December 4, 1991
On the same day that Pan American World Airways (Pan Am) officially came to an end and halted its longtime operations, that airline’s final flight took place. Captain Mark Pyle piloted the airplane Clipper Goodwill, a Pan Am Boeing 727-221ADV, for Flight 436 between the cities of Bridgetown, Barbados, and Miami, Florida.
That flight marked the end of an era in which Pan Am, from the time of its founding in 1927, had done much to shape and strengthen global aviation. The airline’s far-reaching innovations included the extensive use of jet aircraft and introduction of computerized reservation systems. In addition, Pan Am’s blue-globe logo became a familiar image worldwide.
“Today we see the end of an airline whose name will be forever forged in American history,” said Pan Am president and chief executive Russell L. Ray on the Wednesday that the company ceased to exist. Along with making seminal contributions to air travel both domestically and internationally, the airline established itself as a cultural icon in several wide-ranging ways. A key example of this is the appearance of the fictional Pan Am spaceplane Orion III in the 1968 epic science fiction movie 2001: A Space Odyssey.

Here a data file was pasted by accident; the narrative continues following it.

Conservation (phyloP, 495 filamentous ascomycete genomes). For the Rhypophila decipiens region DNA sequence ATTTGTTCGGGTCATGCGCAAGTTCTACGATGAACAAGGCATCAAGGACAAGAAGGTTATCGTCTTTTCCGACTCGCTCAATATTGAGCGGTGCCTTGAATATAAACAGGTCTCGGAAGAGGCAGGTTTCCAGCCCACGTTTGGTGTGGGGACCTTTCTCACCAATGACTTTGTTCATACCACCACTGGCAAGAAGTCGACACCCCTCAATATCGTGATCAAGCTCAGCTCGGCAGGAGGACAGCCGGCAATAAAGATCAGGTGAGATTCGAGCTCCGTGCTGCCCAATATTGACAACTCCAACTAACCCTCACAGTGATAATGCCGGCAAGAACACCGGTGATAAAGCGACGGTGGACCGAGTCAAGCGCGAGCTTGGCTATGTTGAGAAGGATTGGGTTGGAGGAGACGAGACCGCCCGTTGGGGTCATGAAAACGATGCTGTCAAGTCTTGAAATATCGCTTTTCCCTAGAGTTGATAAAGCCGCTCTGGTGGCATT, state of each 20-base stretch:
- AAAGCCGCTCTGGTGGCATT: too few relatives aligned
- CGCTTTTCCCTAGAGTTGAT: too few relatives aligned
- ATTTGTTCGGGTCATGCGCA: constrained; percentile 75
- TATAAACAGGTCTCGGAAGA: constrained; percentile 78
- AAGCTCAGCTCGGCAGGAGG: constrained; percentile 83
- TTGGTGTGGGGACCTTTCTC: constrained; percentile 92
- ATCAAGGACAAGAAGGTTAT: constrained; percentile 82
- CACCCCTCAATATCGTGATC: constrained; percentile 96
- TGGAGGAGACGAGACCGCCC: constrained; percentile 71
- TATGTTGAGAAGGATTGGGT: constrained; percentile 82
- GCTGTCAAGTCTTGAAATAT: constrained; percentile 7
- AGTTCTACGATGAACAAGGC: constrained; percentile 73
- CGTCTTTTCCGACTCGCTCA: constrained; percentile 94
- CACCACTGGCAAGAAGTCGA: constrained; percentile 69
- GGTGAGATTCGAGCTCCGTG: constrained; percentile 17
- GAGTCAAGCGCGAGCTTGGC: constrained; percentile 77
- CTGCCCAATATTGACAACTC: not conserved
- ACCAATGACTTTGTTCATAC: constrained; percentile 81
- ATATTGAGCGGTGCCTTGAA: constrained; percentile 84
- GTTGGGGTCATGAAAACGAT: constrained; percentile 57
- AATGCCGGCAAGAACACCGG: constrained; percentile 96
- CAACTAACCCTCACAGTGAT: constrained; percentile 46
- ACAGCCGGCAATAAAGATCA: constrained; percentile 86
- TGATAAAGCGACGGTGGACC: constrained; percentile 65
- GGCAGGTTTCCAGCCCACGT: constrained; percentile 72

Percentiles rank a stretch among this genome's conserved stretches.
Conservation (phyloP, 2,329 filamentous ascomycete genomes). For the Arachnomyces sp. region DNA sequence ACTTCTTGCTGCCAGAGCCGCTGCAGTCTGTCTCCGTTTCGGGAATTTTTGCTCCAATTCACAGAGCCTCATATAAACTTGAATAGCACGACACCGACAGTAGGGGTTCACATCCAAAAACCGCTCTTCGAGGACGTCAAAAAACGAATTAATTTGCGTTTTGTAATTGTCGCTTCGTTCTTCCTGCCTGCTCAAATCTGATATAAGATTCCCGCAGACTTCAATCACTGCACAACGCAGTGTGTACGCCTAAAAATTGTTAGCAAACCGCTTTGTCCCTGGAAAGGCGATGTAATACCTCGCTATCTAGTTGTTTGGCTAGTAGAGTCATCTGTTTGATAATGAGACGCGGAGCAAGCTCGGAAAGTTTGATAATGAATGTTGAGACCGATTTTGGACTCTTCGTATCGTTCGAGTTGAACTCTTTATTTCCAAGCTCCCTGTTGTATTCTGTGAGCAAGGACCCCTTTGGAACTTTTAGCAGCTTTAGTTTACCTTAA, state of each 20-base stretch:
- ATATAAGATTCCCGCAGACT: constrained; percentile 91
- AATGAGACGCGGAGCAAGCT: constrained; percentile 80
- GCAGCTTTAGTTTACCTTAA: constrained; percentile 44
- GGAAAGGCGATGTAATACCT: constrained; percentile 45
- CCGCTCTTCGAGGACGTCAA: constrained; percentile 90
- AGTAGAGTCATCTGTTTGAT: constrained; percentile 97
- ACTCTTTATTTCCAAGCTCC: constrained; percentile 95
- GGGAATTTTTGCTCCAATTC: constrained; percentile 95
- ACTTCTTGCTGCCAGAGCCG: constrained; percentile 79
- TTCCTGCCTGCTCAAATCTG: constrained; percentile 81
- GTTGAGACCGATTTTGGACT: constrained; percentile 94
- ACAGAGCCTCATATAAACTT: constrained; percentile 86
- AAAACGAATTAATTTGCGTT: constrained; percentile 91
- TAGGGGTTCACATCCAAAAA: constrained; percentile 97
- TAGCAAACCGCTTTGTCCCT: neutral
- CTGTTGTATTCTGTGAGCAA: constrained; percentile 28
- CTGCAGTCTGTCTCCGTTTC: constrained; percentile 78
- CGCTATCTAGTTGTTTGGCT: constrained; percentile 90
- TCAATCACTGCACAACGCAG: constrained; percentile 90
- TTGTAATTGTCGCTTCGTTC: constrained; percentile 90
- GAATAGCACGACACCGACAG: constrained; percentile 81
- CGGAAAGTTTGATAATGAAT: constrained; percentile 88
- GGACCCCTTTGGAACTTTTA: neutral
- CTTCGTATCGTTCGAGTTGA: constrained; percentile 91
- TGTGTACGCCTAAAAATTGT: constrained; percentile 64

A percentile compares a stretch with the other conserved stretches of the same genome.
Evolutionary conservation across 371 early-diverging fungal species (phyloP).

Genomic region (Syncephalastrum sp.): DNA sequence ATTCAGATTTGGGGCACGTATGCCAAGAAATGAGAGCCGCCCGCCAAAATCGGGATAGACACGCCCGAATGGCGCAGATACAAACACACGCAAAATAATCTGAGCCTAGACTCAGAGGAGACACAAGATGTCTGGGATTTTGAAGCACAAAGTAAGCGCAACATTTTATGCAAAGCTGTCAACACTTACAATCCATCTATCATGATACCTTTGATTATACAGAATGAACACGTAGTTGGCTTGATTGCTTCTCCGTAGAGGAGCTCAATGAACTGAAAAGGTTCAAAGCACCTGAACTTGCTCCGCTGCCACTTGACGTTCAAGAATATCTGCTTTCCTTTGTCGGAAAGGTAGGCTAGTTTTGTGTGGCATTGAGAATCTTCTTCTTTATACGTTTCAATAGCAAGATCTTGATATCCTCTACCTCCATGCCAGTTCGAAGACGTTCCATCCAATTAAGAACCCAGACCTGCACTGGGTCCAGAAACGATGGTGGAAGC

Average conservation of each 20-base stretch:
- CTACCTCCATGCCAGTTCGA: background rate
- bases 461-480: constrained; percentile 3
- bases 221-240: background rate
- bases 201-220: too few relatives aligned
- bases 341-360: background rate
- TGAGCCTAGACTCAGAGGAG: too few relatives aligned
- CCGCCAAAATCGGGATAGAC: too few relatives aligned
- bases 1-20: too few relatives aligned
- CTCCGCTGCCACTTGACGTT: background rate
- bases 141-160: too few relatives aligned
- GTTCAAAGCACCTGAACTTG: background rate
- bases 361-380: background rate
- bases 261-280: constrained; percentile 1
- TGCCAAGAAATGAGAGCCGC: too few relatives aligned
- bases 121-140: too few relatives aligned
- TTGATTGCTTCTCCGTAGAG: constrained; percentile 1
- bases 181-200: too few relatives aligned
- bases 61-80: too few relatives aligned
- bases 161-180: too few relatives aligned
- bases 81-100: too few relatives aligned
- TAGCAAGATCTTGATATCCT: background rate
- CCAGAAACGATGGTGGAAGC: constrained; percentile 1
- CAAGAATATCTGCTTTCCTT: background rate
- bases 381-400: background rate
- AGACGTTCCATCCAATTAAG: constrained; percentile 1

Photo Credit: Eduard Marmet (licensed under the Creative Commons Attribution-Share Alike 3.0 Unported license at https://creativecommons.org/licenses/by-sa/3.0/deed.en)
For more information on Pan American World Airways, please check out https://www.panam.org/about-pahf/paa-a-brief-history
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